In case that sounds like a big challenge, I’ll break it down – you have to think of a tale to tell, and you might have had an interesting adventure in real life (which would be great) or have a fertile enough imagination to come up with your own (which would be marvellous), but if not then I recommend taking someone else’s story – a fairy tale, folk story, or piece of history, and rewriting it in your own words. My favourite examples here are “The Journey of the Magi”, a spectacular poem by T.S. Eliot, that examines the travels of the wise men from the bible with delightful cadences to admire and copy – enjoy the camels, galled, sorefooted, refractory, and the camel men, cursing and grumbling and running away – and the other is West Side Story which is a musical retelling of Romeo and Juliet with comic songs and ballet. Great artists take the ideas of others and are inspired to make something new – you should definitely do this too.

Having got your idea, you need to start somewhere and it’s difficult to know where – too much preamble and your story goes on forever, too little and your audience doesn’t have the setting in their mind when the action starts. You can take Lil Baby’s advice, from The Bigger Picture, that you’ve got to start somewhere, or you can hope to be inspired by my very favourite beginning which is from Romeo and Juliet and goes like this:

“Two households, both alike in dignity, in fair Verona, where we lay our scene, from ancient grudge break to new mutiny, where civil blood makes civil hands unclean,”

Don’t stare at the blank page waiting for inspiration though - the key is starting somewhere – might as well gon start here as Mr Baby tells us. Having started the storytelling is the easy part, but you then need to know how to stop – traditionally comedies finish with everyone getting married whilst tragedies finish with everyone dead. The Queen in Tom Stoppard’s Shakespeare in Love says that some stories end with tears and a journey and the Beatles album Abbey Road concludes by saying that in the end the love you take is equal to the love you make – on which note I want to encourage you to spend time this vacation with those you love, doing your bit to make them happy, making memories to carry into the new year. And do a bit more than your share of the chores too – you probably get looked after during assessment weeks and essay crises – it’s time to earn some brownie points.

About endings though, I think they’re all wrong, because I’ve watched Bake Off – and I know that the best part of the show is the epilogue. The story is all about some kind of cake competition – I didn’t really follow that bit, with characters left by the wayside as we went along, and the conclusion is when the winner is announced and everyone cheers, but the interesting bit is the closing credits where it tells you what each contestant has done in the gap between filming and the show airing on TV. The Lord of the Rings, similarly, has an amazing chapter “The Scouring of the Shire” after the ring has been destroyed and the king restored – those who don’t understand this kind of thing wonder what it’s there for, but I know, and you do too now, that the question of what happens when the heroes return home is a key element because although the story ends, life doesn’t – except in a Shakespearean tragedy – the end is never getting married, or through the snow, or to the mountain of fire – even Abbey Road has a bonus track after The End, a remarkable 23 seconds called Her Majesty.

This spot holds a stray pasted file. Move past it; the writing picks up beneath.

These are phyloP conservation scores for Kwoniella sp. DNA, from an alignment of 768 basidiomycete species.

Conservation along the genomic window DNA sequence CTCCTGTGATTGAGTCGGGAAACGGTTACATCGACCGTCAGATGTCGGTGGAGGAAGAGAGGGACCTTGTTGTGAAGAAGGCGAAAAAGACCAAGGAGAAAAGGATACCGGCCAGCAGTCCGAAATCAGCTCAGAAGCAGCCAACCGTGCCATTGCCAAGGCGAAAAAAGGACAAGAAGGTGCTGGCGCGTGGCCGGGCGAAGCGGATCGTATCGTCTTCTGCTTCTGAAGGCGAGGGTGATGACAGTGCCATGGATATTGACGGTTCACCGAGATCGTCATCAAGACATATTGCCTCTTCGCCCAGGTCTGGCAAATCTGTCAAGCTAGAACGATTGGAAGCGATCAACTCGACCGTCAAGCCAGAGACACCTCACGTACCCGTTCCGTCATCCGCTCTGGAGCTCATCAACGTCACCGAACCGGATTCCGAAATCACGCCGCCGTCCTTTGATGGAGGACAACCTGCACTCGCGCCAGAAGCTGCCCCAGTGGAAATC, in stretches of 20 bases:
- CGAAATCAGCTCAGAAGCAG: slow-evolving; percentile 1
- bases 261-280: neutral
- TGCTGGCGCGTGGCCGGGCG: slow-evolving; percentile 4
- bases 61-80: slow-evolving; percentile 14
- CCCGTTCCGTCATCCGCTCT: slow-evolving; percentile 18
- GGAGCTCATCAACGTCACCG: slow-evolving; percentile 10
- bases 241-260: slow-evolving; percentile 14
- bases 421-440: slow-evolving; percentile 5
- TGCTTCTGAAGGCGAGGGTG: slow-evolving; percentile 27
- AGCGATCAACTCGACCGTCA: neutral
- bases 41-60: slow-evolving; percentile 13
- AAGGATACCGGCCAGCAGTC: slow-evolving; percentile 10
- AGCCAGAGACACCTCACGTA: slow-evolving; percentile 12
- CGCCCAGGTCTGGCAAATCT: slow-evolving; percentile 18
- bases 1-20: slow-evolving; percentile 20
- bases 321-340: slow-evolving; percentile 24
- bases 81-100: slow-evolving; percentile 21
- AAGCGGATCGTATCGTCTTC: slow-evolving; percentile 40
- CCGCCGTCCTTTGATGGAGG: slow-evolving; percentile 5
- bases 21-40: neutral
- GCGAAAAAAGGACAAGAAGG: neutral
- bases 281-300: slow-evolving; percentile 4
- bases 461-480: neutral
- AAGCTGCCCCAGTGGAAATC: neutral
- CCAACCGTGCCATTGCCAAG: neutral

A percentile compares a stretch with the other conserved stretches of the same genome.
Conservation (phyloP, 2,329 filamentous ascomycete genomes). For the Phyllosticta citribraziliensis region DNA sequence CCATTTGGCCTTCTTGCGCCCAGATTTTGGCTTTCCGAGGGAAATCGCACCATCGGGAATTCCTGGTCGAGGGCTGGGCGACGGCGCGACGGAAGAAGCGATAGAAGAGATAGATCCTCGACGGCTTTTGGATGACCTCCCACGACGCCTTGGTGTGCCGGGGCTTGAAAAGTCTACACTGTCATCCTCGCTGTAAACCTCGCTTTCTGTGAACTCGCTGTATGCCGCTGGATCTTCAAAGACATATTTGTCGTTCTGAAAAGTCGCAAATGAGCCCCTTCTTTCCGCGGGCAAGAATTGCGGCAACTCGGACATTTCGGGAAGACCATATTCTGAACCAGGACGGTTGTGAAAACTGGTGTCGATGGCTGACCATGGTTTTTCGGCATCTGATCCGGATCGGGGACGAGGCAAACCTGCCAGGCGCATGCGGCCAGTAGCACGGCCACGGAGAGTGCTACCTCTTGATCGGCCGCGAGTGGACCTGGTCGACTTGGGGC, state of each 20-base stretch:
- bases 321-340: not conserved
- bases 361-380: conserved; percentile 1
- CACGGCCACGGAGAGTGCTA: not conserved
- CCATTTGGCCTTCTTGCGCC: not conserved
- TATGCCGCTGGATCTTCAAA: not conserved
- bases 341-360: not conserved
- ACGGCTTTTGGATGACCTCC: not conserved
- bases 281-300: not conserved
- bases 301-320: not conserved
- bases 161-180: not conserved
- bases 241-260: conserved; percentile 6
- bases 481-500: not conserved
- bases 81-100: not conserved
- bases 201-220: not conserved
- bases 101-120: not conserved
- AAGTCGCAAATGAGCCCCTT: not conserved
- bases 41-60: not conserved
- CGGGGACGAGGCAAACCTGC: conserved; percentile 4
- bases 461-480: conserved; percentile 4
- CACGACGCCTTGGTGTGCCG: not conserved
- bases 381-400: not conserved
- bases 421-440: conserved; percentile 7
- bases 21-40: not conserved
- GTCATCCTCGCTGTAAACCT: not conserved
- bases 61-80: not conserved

You’ll also have noticed my storytelling device of a set of three attempts to climb the hill (had I time I’d also have made more of my three sisters and the three passengers, but there are lessons to get to and I had to abbreviate. The tricolon is an old staple – three little pigs in the fairy tale, those Magi became three wise men, even JK Rowling has three deathly hallows and so I lead into my ending by reminding you of our vacation tricolon, to go alongside spending time with your family and writing a story for me, I expect you to read – and I’ve already suggested you take something from the library, I expect you to review – and you’ll have responses to your assessments that will guide your work, and I expect you to rest, to do the things that bring you joy and bring light to others and get you through the coldest darkest days. Read, rest, review in equal measure.

And that would be all if it were not for the fact that an assembly, like a story, like a musical, needs an epilogue. The musical I’m thinking of is Hamilton, whose epilogue is entitled “Who lives, who dies, who tells your story” and my thought is from George Eliot who probably never said “It’s never too late to be who you might have been" but should have and what I want you to carry away is that as well as telling stories we are also making them, carving out our own stories one second at a time. And your story is of a scholar with three crucial weeks where their wise guru (that’s me) is left behind and they must fend for themselves. Will they squander their chances? Will they sit by the wayside and do nothing? Or will they choose wisely, make progress towards their goal, do what they know Yoda would hope from them (that’s Star Wars – my final recommendation). It’s these times that shape the hero’s character – and their fortune. It’s vacations that shape your future, more than time in classrooms, because this is when you have to decide, when you have to tell your own story.


1. More on T.S. Eliot's Journey of the Magi can be found in A Place in the Choir and the poem is quoted in its entirety in Old Dispensation.

2. West Side Story also features in Musical Inspirations.

3. The Hamilton epilogue is an assembly innovation but the opening number features heavily in Running Out of Time.

4. Douglas Hofstadter and Godel Escher Bach appear in It's Unfair.

5. Lil Baby's advice to Start Here is so useful that it has an entire assembly to itself.